M.L. Martin translates An Anonymous pre-10th c. Anglo-Saxon Feminist


My people offer themselves as a gift.
They will devour him
who moves toward the army.
We are different.
Wulf is one island, I am the other.
The island is secure & surrounded by fen.
Bloodthirsty, the men on that island.
They will devour
if he comes toward this band of men.

We are different.
I think of Wulf’s long departures—
when it was dark skies & I sat sobbing—
when the battle-bold arms embraced me—
that which brought me joy also brought misery.

Wulf, my Wulf! The thought of you
between seldom comings has made me sick.
An anxious mind never goes hungry.
Listen now, Ead: the cowardly cub of “us”
lured this wolf from its woods:
A thing easily falls to threads
that never was entwined—
the tale of us together.


the thought of you
never goes

we are
the cowardly cub

the woods will devour
what never was tied

I think of Ead—
the bloodthirsty island

the misery
that joy brings

Wulf! the dark skies
embraced me

wulf, draft

the forest
is moving

I am
the island

by blood

the men

long skies
when the battle

joy / pain

Wulf, the cub
never was


my ruler
as if one offers herself

We are different—
I, heavily-guarded

the other

when the arms
embrace me
I think of wandering

those seldom
visits of joy

Listen now, : o
ur wretched c ub

Your fearful heart
drives a wolf from the woods

E., —

I am surrounded
bloodthirsty, sobbing—

when the battle
that whi ch
brought me joy.

The mind
goes hungry

the cub
was whi ch

The wolf returns

mīn giedd
my song

the battle
that brought me

the battle of lāð
and seldom comings
has ended

mīn renig weder
is over

The wolf
has returned


Lēodum is mīnum swylce him mon lāc gife;
willað hȳ hine āþecgan gif hē on þrēat cymeð.
Ungelīc is ūs.
Wulf is on īege, ic on ōþerre.
Fæst is þæt ēglond, fenne biworpen.
Sindon wælrēowe weras þǣr on īge;
willað hȳ hine āþecgan gif hē on þrēat cymeð.
Ungelīce is ūs.
Wulfes ic mīnes wīdlāstum, wēnum hogode,
þonne hit wæs rēnig weder ond ic rēotugu sæt,
þonne mec se beaducāfa bōgum bilegde,
wæs mē wyn tō þon, wæs mē hwæþre ēac lāð.
Wulf, mīn Wulf! wēna mē þīne
sēoce gedydon, þīne seldcymas,
murnende mōd, nales metelīste.
Gehȳrest þū, Ēadwacer? Uncerne eargne hwelp
bireð wulf tō wuda.
Þæt mon ēaþe tōslīteð þætte nǣfre gesomnad wæs,
uncer giedd geador.

Translator’s Note:

We know the Old English poem “Wulf ond Eadwacer” due only to its survival in the Exeter Codex, the largest existing anthology of Anglo-Saxon poetry, which dates back to the 10th century. Since no original manuscript for the poem exists, the date of its composition, its provenance, and the identity of its composer are all unknown.

Even within the poem itself, ambiguities abound: the identity of the speaker is unknown, while the relationship of the speaker to both Eadwacer and Wulf, the poem’s setting, and its narrative content are all subject to conflicting interpretations. Most scholars think that the poem describes a love triangle in which the unnamed speaker (who is represented as “&” in my translation) is separated from her lover, Wulf, by threat of violence from Eadwacer, who is commonly viewed as either her husband and/or captor. It is also ambiguous if the ‘cub’ to which the speaker refers is her and Wulf’s lovechild or her and Eadwacer’s legitimate son. However, the poem has also been interpreted as a riddle, a ballad, a wen charm, an elegy, and a beast fable. As Peter S. Baker notes in “The Ambiguity of Wulf and Eadwacer,” half of the poem’s nineteen lines “pose lexical, syntactical, or interpretive problems.”[1]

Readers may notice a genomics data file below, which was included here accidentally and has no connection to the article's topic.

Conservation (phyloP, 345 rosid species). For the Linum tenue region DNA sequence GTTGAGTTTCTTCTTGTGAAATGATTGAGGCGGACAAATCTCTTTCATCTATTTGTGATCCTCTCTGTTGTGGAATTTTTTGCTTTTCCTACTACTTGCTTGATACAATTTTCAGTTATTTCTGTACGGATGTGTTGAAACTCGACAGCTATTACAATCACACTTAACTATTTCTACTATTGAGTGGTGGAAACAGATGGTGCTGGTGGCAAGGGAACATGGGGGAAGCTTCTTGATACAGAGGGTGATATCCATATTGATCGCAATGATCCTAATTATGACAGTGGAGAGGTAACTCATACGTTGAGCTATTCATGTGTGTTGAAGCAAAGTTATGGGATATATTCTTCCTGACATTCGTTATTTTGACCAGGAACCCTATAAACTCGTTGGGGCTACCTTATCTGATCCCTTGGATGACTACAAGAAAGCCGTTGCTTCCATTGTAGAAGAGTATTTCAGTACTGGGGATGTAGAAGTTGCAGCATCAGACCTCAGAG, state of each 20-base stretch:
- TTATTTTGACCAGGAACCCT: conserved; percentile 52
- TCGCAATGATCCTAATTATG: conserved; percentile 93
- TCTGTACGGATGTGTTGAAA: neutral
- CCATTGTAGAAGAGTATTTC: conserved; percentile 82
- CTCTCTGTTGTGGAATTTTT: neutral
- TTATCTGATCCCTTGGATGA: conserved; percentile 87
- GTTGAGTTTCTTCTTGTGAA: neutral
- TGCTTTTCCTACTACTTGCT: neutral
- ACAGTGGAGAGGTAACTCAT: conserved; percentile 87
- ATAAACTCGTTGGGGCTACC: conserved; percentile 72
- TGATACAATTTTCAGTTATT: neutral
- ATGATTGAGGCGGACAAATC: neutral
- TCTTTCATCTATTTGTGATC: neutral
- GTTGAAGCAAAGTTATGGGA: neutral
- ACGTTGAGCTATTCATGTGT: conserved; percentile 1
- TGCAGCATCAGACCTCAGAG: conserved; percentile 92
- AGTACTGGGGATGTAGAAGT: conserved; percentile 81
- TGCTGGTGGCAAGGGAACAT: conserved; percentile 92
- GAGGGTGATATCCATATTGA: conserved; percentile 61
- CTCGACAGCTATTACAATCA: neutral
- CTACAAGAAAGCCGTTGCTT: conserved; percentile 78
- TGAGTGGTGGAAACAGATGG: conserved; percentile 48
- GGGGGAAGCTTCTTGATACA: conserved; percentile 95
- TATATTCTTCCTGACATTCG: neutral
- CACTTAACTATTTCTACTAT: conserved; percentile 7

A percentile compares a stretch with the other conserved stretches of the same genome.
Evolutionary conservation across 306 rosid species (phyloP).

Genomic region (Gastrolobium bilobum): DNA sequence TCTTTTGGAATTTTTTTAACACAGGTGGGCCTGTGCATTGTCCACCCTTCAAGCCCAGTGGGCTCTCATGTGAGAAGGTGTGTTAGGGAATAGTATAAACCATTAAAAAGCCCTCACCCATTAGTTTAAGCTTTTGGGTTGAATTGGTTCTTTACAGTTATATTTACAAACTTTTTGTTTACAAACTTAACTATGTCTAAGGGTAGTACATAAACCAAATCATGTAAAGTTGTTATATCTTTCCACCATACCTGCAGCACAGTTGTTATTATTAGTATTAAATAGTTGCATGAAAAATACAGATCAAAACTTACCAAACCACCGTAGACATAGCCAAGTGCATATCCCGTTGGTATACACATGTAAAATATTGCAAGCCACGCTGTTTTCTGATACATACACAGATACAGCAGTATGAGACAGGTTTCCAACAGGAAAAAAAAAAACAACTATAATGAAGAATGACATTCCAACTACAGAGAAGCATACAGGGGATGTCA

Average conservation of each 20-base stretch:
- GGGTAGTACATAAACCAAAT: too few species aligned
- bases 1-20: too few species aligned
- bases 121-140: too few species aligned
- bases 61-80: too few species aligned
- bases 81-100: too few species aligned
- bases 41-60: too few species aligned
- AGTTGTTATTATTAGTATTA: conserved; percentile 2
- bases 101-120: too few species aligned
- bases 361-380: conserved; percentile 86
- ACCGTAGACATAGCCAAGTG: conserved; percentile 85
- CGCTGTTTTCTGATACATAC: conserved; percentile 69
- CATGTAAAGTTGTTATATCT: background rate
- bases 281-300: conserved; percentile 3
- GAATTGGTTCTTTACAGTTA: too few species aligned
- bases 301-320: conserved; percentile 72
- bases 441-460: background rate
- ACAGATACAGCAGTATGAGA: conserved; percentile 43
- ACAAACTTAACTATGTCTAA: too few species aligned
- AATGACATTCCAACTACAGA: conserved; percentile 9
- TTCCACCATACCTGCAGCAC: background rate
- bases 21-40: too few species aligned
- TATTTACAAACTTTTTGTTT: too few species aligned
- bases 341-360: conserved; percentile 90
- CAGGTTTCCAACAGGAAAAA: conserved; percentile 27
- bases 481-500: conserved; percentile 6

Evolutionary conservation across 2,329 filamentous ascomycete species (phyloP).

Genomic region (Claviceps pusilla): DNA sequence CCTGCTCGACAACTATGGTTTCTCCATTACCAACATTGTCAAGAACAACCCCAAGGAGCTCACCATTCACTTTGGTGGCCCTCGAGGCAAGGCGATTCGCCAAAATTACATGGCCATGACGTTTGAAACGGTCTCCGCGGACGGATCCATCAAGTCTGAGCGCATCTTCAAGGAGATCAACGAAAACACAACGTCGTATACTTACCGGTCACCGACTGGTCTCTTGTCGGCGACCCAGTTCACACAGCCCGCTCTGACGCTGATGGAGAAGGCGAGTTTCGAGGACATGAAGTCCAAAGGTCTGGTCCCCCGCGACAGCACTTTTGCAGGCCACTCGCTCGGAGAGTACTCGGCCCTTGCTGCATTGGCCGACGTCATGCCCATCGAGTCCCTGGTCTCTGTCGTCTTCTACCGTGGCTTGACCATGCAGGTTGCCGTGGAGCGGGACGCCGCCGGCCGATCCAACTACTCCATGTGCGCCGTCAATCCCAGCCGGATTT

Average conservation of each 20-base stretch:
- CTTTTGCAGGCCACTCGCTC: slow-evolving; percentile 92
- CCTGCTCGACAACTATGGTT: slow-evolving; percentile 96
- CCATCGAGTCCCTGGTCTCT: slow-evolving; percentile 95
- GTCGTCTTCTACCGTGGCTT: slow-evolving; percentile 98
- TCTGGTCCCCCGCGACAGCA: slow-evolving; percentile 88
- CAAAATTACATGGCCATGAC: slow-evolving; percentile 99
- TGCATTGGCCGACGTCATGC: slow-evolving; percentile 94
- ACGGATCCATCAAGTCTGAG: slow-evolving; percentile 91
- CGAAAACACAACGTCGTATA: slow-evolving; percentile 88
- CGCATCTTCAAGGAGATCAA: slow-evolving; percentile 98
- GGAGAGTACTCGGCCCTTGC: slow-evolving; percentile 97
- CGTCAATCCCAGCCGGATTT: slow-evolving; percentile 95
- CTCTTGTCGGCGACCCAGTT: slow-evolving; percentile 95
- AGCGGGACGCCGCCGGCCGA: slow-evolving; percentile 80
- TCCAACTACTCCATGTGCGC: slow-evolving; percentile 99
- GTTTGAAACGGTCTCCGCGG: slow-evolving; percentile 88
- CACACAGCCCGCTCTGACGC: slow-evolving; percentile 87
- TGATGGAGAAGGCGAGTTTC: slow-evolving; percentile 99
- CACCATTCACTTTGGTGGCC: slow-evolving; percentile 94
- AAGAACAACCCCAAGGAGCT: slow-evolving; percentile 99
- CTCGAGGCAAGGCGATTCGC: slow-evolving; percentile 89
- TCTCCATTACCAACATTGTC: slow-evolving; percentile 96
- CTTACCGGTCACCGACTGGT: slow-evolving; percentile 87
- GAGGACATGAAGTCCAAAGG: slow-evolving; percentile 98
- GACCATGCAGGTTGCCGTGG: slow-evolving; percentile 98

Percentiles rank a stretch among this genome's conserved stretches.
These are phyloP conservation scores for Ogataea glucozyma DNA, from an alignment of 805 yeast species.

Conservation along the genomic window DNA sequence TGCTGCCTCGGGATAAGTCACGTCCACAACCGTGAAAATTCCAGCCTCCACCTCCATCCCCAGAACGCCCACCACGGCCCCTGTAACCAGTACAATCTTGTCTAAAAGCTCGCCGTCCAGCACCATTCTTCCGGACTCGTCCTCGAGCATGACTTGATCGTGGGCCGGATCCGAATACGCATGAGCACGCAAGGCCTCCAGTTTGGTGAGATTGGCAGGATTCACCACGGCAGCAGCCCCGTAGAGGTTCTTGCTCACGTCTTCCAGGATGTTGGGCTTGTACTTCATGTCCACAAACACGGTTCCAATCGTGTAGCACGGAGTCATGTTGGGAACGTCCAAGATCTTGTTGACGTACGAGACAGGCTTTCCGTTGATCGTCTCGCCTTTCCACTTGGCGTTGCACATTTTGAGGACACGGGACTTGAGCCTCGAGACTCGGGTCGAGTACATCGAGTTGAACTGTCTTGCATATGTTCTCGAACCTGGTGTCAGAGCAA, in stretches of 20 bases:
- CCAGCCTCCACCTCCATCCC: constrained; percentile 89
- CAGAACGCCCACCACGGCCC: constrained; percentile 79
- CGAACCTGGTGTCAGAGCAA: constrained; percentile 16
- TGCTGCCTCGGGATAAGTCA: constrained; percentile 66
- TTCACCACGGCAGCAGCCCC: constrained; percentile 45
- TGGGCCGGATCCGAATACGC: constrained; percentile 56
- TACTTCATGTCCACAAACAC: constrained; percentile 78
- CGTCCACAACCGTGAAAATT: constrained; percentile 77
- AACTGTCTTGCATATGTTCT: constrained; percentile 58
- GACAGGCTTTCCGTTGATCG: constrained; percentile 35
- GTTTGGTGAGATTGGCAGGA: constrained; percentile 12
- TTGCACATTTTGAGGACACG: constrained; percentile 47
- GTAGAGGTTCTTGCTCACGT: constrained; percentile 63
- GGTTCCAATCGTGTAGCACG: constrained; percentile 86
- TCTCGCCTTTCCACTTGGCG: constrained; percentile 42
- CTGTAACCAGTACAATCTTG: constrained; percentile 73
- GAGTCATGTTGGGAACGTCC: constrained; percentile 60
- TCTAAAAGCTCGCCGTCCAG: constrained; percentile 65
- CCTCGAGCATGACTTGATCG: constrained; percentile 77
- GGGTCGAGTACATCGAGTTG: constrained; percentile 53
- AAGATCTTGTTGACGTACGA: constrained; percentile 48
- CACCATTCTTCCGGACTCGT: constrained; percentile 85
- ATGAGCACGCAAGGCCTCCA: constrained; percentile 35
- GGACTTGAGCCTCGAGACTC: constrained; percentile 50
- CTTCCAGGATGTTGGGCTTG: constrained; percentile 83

But the challenge of interpreting the poem is only part of what makes “Wulf ond Eadwacer” an anomaly. The poem is also formally radical, both for its departures from Anglo-Saxon prosody, and for its inclusion of elements like repetition, and refrain, which were uncommon in Old English poetry. For this, and other reasons, some scholars even believe that this compellingly mysterious lyric poem might itself be a translation from the Old Norse.

As the act of translation cannot be divorced from interpretation, the mysteries of “Wulf ond Eadwacer” would seem to begird the translator, to restrict the strategies and outcomes available to her. Indeed, it seems sensible to decide what a thing is and what kind of effect it should have on the reader before translating it. But the reader should not have to pay for the translator’s convenience, and perhaps the least faithful translation of this enigmatic, polyvalent anomaly of an Old English poem that might have been born Scandinavian in the first place would be to present it in the absence of its complexity, to pin the poem down to a definitive interpretation, to lock it into a linear narrative that it never loved.

The poems at hand are part of a translation that aims to release the poem back into its radical complexity—to restore the lacunae, the indeterminacy, and the strangeness that make the Anglo Saxon version so haunting. Code-switching between the original Anglo-Saxon and Modern English, Wulf & Eadwacer embraces this proto-feminist, disjunctive voice so that its enigmatic plurality can fully be explored for the first time.

[1] Baker, Peter S. “The ambiguity of ‘Wulf and Eadwacer.’” Studies in Philology, Vol. 78, No. 5, Texts and Studies, 1981. “Eight Anglo-Saxon Studies.” University of North Carolina Press.

M.L. Martin is a prize-winning poet and translator whose experimental translations of Old English can be found in Waxwing and The Literary Review. Her poetry has appeared in Denver Quarterly, DIAGRAM, The Fiddlehead, The Massachusetts Review, PRISM international, and many other Canadian and American literary journals. She is the recipient of the Theresa A. Wilhoit Fellowship, the Bread Loaf Translators’ Fellowship, and the Inprint Verlaine Prize in Poetry. She currently lives in Tulsa, where she is a 2018 Literary Arts Fellow with Tulsa Artist Fellowship.